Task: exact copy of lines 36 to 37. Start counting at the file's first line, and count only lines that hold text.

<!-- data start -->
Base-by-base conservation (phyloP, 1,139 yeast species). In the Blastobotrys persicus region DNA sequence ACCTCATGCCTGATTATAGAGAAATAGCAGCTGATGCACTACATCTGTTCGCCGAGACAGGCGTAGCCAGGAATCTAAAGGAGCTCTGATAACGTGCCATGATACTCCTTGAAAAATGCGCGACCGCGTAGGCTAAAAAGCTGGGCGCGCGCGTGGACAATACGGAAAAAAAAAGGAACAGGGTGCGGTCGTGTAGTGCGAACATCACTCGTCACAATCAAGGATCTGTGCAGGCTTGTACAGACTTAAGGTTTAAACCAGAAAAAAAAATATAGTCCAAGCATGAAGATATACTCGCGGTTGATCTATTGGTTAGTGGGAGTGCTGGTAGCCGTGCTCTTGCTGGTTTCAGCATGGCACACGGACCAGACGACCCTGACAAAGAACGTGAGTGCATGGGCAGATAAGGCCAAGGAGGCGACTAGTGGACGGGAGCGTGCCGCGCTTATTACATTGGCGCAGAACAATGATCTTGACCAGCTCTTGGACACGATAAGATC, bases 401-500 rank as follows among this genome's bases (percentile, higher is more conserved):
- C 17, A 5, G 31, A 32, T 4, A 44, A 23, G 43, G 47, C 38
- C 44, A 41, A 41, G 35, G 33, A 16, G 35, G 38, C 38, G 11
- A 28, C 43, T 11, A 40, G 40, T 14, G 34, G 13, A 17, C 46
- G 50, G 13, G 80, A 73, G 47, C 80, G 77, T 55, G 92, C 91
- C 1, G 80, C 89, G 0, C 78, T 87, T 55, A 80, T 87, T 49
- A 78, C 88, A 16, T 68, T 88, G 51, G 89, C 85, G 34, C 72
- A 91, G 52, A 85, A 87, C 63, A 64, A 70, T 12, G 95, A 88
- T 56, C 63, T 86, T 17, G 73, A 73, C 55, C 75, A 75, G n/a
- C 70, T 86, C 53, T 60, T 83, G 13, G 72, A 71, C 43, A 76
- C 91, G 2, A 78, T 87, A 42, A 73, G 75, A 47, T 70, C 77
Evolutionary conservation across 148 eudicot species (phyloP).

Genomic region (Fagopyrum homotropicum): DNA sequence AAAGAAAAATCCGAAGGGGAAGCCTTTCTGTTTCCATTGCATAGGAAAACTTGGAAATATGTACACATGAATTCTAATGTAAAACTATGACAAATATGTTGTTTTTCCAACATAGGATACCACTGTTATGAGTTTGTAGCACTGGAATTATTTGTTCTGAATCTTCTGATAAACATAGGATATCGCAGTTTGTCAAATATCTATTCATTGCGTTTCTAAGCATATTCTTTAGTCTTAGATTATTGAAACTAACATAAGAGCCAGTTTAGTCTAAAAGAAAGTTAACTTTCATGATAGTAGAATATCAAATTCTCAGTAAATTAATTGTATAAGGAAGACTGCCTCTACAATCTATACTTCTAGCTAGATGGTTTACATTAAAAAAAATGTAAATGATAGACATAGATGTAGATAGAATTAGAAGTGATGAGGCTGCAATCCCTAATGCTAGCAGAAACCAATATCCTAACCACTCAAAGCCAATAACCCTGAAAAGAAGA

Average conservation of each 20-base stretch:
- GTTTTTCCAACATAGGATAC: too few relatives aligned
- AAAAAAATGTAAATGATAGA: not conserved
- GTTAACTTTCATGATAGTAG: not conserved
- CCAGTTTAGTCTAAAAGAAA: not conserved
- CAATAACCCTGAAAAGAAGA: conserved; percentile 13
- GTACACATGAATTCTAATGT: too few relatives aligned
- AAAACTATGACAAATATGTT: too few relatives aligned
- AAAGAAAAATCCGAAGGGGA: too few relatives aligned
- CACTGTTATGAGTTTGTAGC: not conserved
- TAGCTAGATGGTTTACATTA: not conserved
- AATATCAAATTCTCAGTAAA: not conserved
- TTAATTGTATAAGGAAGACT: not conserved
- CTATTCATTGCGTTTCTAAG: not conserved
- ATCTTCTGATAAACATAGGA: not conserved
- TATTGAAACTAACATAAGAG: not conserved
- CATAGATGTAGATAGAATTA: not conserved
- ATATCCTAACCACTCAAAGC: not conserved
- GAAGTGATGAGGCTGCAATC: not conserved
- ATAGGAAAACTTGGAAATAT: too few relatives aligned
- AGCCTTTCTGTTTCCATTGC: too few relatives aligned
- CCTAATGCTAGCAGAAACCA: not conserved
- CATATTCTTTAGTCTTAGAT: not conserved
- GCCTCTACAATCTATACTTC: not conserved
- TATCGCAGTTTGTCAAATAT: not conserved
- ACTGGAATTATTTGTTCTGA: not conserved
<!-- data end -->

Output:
- CATATTCTTTAGTCTTAGAT: not conserved
- GCCTCTACAATCTATACTTC: not conserved